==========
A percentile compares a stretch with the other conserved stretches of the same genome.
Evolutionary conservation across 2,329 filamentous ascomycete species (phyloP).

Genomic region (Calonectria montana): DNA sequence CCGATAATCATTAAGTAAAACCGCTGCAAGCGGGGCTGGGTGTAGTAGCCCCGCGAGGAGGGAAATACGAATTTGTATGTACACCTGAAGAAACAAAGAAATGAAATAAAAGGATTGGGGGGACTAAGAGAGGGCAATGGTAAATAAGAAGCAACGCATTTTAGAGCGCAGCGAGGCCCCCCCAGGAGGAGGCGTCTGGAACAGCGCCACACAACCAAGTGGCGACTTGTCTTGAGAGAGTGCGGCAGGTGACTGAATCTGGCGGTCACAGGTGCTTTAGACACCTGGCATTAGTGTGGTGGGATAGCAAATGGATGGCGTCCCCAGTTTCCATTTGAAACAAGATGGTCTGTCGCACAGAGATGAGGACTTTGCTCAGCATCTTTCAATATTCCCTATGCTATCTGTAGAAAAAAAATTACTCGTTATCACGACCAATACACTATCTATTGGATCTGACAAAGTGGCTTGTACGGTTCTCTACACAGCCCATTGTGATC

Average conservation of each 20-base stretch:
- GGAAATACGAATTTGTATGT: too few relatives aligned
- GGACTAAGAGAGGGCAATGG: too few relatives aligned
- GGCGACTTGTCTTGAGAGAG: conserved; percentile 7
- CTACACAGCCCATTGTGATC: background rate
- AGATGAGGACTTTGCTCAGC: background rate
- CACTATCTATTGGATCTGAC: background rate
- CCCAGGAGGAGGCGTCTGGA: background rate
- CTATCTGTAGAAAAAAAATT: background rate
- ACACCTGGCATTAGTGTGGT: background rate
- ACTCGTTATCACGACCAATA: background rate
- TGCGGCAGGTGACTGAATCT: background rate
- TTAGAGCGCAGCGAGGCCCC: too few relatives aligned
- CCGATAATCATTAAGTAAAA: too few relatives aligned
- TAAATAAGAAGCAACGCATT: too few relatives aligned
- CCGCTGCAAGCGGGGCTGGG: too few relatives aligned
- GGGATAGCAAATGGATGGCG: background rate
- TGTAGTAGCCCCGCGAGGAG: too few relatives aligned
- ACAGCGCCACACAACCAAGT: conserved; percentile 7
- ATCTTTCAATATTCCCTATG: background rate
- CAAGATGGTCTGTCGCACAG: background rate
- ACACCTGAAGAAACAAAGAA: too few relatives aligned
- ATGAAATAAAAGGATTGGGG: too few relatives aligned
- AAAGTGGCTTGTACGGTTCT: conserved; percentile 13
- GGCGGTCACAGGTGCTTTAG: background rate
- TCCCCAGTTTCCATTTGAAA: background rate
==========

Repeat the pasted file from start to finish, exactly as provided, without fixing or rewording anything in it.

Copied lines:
A percentile compares a stretch with the other conserved stretches of the same genome.
Evolutionary conservation across 2,329 filamentous ascomycete species (phyloP).

Genomic region (Calonectria montana): DNA sequence CCGATAATCATTAAGTAAAACCGCTGCAAGCGGGGCTGGGTGTAGTAGCCCCGCGAGGAGGGAAATACGAATTTGTATGTACACCTGAAGAAACAAAGAAATGAAATAAAAGGATTGGGGGGACTAAGAGAGGGCAATGGTAAATAAGAAGCAACGCATTTTAGAGCGCAGCGAGGCCCCCCCAGGAGGAGGCGTCTGGAACAGCGCCACACAACCAAGTGGCGACTTGTCTTGAGAGAGTGCGGCAGGTGACTGAATCTGGCGGTCACAGGTGCTTTAGACACCTGGCATTAGTGTGGTGGGATAGCAAATGGATGGCGTCCCCAGTTTCCATTTGAAACAAGATGGTCTGTCGCACAGAGATGAGGACTTTGCTCAGCATCTTTCAATATTCCCTATGCTATCTGTAGAAAAAAAATTACTCGTTATCACGACCAATACACTATCTATTGGATCTGACAAAGTGGCTTGTACGGTTCTCTACACAGCCCATTGTGATC

Average conservation of each 20-base stretch:
- GGAAATACGAATTTGTATGT: too few relatives aligned
- GGACTAAGAGAGGGCAATGG: too few relatives aligned
- GGCGACTTGTCTTGAGAGAG: conserved; percentile 7
- CTACACAGCCCATTGTGATC: background rate
- AGATGAGGACTTTGCTCAGC: background rate
- CACTATCTATTGGATCTGAC: background rate
- CCCAGGAGGAGGCGTCTGGA: background rate
- CTATCTGTAGAAAAAAAATT: background rate
- ACACCTGGCATTAGTGTGGT: background rate
- ACTCGTTATCACGACCAATA: background rate
- TGCGGCAGGTGACTGAATCT: background rate
- TTAGAGCGCAGCGAGGCCCC: too few relatives aligned
- CCGATAATCATTAAGTAAAA: too few relatives aligned
- TAAATAAGAAGCAACGCATT: too few relatives aligned
- CCGCTGCAAGCGGGGCTGGG: too few relatives aligned
- GGGATAGCAAATGGATGGCG: background rate
- TGTAGTAGCCCCGCGAGGAG: too few relatives aligned
- ACAGCGCCACACAACCAAGT: conserved; percentile 7
- ATCTTTCAATATTCCCTATG: background rate
- CAAGATGGTCTGTCGCACAG: background rate
- ACACCTGAAGAAACAAAGAA: too few relatives aligned
- ATGAAATAAAAGGATTGGGG: too few relatives aligned
- AAAGTGGCTTGTACGGTTCT: conserved; percentile 13
- GGCGGTCACAGGTGCTTTAG: background rate
- TCCCCAGTTTCCATTTGAAA: background rate